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England quarantine rules being relaxed to avoid shortages


London, July 23

The British government has sought to ease food supply pressures in England by exempting more than 10,000 workers from quarantine rules that had led to staff shortages and empty shelves and fears of panic-buying.

However, it has come under criticism Friday for the way it has lifted coronavirus restrictions in England and for not doing more to help other crucial sectors, such as transport, the emergency services and energy industry.

In an announcement late on Thursday following mounting pressure from increasingly vexed retailers, it outlined plans for daily Covid-19 testing of critical food industry workers that will effectively allow those who test negative to continue working even if they have been notified on their phones to self-isolate due to contact with someone with the virus.

The move, along with a limited relaxation of self-isolation rules for “critical workers” in other key sectors and vital public services came amid growing concerns within government of the impact of the so-called pingdemic’ on many key sectors of the British economy.

Many critics say the app has being unfairly singled out and is a distraction from the fact that the UK is in the midst of a third surge of the pandemic as result of the spread of the more contagious delta variant and the lifting of lockdown restrictions.

With daily infections predicted by the government to at least double to 1,00,000 this summer, the number of people being pinged by the app will inevitably grow, potentially to more than 1 million a week.

“The best way to bring down the number of pings would be to bring down the number of infections and the idea that this is a problem with a faulty app which just needs to be binned is nonsense,” said Dr. Simon Clarke, Associate Professor in Cellular Microbiology at the University of Reading.

Many individuals and firms have taken matters in their own hands. There’s growing evidence pointing to people deleting the app. More than 26 million people downloaded the app in England and Wales, around half the adult population, since it launched last September.

Others, particularly in a hospital environment, are opting to turn off Bluetooth when they go into areas where they could potentially come into close proximity with someone who may have Covid-19.

There is even an option on the app to turn off contact tracing.

Amid the resurgence of the virus across the UK, hundreds of thousands of people, including British Prime Minister Boris Johnson, are having to self-isolate for 10 days after being advised by the National Health Service’s test and trace app that they have come into close contact with someone who has tested positive for the virus.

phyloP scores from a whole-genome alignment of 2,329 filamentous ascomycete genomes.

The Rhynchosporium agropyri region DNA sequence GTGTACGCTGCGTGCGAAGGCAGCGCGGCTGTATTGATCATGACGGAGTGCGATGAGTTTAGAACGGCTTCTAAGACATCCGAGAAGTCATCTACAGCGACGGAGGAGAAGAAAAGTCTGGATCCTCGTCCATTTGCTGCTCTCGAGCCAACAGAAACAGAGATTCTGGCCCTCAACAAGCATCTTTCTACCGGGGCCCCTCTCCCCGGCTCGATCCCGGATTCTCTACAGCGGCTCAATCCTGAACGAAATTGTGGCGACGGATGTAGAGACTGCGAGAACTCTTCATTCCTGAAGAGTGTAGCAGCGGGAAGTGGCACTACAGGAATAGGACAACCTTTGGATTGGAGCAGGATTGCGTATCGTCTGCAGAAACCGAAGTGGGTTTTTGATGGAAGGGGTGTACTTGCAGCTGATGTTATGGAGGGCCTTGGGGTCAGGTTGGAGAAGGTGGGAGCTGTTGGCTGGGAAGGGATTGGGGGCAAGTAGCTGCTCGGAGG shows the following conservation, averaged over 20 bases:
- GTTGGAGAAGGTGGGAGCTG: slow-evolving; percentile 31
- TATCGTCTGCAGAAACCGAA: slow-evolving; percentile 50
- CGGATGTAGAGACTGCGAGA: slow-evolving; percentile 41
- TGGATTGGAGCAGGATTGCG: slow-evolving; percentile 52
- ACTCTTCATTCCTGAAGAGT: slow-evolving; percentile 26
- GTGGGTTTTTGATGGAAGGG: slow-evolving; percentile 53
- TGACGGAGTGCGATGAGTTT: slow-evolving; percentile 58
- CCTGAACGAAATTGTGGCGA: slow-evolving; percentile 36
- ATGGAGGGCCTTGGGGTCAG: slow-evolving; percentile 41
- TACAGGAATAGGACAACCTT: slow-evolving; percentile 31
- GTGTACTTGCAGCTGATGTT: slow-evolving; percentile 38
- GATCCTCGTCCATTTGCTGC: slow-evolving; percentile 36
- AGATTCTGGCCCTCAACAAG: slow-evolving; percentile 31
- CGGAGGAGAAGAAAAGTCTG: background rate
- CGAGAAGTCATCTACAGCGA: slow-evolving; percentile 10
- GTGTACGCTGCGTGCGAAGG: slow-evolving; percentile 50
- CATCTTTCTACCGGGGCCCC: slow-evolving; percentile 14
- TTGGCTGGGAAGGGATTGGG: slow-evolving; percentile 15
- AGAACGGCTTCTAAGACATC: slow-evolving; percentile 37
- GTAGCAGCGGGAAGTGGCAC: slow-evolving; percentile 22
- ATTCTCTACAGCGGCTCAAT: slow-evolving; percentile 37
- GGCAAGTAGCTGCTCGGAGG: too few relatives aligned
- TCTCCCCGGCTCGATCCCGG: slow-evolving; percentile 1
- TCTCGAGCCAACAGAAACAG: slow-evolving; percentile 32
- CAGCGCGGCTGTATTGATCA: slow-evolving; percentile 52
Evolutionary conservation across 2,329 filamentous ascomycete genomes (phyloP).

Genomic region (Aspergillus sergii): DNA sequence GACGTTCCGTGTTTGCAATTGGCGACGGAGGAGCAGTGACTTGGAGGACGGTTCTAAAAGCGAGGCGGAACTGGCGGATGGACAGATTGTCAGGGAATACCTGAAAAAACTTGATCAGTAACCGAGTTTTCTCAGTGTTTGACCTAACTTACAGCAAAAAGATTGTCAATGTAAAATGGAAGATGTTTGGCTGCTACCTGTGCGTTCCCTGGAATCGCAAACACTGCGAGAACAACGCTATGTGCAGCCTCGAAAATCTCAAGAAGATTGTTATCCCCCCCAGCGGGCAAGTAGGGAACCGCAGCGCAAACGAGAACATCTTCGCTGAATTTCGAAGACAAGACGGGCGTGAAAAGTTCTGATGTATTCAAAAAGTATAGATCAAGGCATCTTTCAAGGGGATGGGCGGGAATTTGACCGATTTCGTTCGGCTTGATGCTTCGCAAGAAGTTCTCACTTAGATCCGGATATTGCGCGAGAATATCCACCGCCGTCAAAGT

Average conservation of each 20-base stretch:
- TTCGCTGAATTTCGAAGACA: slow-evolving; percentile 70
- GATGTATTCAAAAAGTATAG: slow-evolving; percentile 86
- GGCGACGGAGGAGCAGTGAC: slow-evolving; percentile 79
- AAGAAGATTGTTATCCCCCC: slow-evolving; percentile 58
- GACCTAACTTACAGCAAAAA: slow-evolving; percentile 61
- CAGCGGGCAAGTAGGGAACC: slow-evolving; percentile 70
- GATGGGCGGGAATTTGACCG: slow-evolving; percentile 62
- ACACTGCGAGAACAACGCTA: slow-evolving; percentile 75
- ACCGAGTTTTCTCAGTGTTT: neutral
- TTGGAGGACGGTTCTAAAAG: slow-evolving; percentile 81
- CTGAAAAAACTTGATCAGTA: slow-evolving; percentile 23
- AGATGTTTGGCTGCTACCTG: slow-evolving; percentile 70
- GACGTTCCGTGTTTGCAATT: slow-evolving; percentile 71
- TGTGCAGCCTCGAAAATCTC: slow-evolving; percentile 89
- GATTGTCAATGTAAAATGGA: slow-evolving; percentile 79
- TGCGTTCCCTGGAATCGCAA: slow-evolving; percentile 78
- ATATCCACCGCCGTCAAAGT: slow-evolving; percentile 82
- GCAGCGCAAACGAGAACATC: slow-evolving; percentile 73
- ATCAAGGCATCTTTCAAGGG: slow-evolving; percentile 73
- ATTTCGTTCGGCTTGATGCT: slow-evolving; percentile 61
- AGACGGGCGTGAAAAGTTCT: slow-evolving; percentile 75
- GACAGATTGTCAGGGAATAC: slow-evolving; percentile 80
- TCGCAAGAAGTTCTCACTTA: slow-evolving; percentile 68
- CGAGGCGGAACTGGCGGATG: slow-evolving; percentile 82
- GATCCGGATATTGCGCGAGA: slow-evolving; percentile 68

It was primarily concerns over food supplies that drove the government’s change in approach as more and more workers, including crucial delivery drivers, were having to self-isolate, leading to scenes of empty supermarket shelves and fears of panic-buying by anxious consumers.

The government said it has identified priority locations, including the largest supermarket distribution centers, where testing will begin this week. The programme will be expanded to as many as 500 sites next week, encompassing providers of staple foods such as bread and dairy products.

“All of the people working in those key strategic sites, distribution depots and those manufacturing facilities will be able to use this scheme, and probably well over 10,000 people,” Environment Secretary George Eustice told Sky News on Friday.

The government’s new policy was welcomed by retailers but many said the government must be prepared to take further action, potentially bringing forward its previously announced plan to change the self-isolation rules on Aug. 16.

On that date, the government has said it would exempt double-jabbed individuals from the self-isolation rules. That change comes nearly a month after most legal coronavirus rules in England were lifted. The other nations of the U.K. — Scotland, Wales and Northern Ireland — are being more cautious in lifting restrictions.

“It is absolutely vital that government makes up for lost time and rolls out this new scheme as fast as possible,” said Helen Dickinson, chief executive of the British Retail Consortium. “Disruption is limited at the moment, and retailers are monitoring the situation closely.”

Alongside the measures to protect food supplies, the government published guidance on Thursday night setting out limited exemptions for fully-vaccinated critical workers from 16 other sectors if their inability to work would have a “major detrimental impact” or risk national security. However, the guidance has already led to some confusion within the sectors involved.

Under the new guidance, fully vaccinated employees providing what are deemed critical services would be able to keep working and avoid self-isolation if they have been named on a list kept updated by officials.

The government said the policy is not a “blanket exemption” for all employees in a sector — for instance, while railway signal operators on whom the network depends may be given an exemption, individual train drivers are unlikely to be.

Unions attacked the government for a “mess” of their own making by failing to consult in advance of the lifting of all lockdown restrictions in England.

“The government needs to be clear about who it classes as critical workers,” Frances O’Grady, general secretary of the umbrella Trades Union Congress. “The current proposals don’t reflect the real world because businesses don’t exist in isolation — they are part of complex supply chains.” — AP




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